DP16526 Commodity Prices and Global Inflation, 1851-1913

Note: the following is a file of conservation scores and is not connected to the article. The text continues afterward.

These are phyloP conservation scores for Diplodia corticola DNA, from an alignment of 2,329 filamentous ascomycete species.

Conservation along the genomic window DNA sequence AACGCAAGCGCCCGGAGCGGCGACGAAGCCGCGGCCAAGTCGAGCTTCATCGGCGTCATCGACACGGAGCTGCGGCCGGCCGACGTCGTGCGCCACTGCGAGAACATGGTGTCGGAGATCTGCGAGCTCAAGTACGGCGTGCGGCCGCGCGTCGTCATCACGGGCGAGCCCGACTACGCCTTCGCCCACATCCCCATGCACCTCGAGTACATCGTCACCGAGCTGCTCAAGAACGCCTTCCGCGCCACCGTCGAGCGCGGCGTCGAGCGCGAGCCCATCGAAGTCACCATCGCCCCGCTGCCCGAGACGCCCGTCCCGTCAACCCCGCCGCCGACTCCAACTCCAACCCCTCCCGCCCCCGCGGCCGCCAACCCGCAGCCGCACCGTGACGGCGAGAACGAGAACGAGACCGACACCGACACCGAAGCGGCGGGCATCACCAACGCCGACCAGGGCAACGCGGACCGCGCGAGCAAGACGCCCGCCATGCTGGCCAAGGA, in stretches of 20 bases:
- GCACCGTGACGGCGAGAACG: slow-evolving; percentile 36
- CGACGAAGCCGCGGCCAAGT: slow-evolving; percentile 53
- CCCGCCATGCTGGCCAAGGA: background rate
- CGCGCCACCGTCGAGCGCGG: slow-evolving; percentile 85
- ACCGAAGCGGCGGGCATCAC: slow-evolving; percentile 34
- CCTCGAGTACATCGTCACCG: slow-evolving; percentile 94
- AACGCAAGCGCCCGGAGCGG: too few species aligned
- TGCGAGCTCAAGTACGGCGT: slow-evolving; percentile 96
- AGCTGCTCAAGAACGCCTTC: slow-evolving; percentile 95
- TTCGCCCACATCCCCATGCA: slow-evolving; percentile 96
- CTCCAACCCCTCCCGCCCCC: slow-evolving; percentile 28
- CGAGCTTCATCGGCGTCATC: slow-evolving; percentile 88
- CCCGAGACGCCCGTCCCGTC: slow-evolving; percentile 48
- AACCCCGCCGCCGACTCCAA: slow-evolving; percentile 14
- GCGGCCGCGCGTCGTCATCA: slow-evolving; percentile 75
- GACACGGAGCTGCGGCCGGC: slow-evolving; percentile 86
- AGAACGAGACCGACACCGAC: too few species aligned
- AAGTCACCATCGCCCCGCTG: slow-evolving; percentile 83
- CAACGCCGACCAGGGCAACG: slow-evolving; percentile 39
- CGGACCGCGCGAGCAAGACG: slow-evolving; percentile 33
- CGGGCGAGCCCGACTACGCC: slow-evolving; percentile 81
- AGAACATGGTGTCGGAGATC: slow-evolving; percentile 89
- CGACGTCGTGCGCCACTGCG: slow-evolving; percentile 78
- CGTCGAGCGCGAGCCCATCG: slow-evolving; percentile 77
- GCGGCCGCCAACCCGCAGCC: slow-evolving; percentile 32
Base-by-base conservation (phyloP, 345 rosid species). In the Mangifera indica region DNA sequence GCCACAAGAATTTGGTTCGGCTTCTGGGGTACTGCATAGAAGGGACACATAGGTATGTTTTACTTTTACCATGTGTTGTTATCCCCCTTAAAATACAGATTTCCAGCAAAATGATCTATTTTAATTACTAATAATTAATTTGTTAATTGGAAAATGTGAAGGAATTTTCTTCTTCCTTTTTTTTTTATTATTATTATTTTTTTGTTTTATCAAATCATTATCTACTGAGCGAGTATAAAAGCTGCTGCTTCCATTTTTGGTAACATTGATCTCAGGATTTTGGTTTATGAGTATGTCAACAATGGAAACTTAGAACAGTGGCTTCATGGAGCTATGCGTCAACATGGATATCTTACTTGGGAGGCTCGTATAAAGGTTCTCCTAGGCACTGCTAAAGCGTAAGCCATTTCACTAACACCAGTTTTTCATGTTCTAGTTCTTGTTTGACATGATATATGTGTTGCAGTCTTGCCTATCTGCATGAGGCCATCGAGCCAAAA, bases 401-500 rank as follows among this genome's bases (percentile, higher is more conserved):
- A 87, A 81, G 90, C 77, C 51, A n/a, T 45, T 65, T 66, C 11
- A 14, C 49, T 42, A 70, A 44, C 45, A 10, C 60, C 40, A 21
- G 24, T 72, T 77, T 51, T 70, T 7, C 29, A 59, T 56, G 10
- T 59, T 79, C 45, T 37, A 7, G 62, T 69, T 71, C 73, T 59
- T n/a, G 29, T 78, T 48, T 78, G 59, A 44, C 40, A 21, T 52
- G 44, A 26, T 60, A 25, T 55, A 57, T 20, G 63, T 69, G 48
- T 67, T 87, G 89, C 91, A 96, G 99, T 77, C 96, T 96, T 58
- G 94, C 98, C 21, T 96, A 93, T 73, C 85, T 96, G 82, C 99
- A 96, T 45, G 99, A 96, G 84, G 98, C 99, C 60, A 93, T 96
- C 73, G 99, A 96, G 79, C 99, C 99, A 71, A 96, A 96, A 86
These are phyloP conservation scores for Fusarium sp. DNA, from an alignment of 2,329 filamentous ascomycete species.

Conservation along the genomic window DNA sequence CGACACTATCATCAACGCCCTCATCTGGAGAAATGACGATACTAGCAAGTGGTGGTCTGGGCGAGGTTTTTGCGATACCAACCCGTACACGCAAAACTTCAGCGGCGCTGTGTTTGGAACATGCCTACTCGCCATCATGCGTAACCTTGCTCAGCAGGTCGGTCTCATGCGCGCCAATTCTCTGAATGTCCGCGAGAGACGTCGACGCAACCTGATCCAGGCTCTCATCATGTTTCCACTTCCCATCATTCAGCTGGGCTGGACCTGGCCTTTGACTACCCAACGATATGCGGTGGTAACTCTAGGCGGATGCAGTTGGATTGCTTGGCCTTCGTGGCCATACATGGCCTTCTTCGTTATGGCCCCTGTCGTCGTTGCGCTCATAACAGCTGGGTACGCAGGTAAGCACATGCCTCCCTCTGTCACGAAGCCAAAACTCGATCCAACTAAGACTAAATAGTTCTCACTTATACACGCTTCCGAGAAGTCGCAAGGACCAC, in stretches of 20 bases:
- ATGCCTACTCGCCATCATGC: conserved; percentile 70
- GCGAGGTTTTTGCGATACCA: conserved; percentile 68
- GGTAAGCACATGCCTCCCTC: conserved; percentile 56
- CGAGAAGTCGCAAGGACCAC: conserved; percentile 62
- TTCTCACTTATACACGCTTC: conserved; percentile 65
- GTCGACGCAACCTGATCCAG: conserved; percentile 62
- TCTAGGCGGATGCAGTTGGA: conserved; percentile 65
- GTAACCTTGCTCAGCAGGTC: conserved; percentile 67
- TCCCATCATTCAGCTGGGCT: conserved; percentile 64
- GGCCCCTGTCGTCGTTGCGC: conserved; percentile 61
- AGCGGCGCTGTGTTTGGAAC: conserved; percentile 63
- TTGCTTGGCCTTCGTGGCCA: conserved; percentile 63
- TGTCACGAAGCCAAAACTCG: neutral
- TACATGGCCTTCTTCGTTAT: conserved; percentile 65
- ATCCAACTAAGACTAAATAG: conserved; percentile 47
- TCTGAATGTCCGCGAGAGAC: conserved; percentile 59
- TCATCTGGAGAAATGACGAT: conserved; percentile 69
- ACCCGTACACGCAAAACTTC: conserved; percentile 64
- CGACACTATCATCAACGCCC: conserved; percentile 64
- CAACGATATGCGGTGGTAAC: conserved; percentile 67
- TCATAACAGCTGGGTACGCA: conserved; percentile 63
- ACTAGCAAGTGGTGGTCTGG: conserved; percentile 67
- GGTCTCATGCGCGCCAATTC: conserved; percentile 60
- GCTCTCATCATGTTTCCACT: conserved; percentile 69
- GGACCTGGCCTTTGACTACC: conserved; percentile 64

This paper uses annual data to study the interaction of consumer and commodity prices in 15 economies over the period 1850-1913. We find that consumer price inflation in all 15 countries co-moves with a broad measure of changes in commodity prices. Consumer prices comove most strongly with changes in metal prices, in particular pig iron prices. Furthermore, changes in pig iron prices and production, which have attracted much attention in the literature on 19th century US business cycles, co-move with the international business cycle, suggesting that pig iron prices offer a transmission channel through which international business cycle movements affect inflation.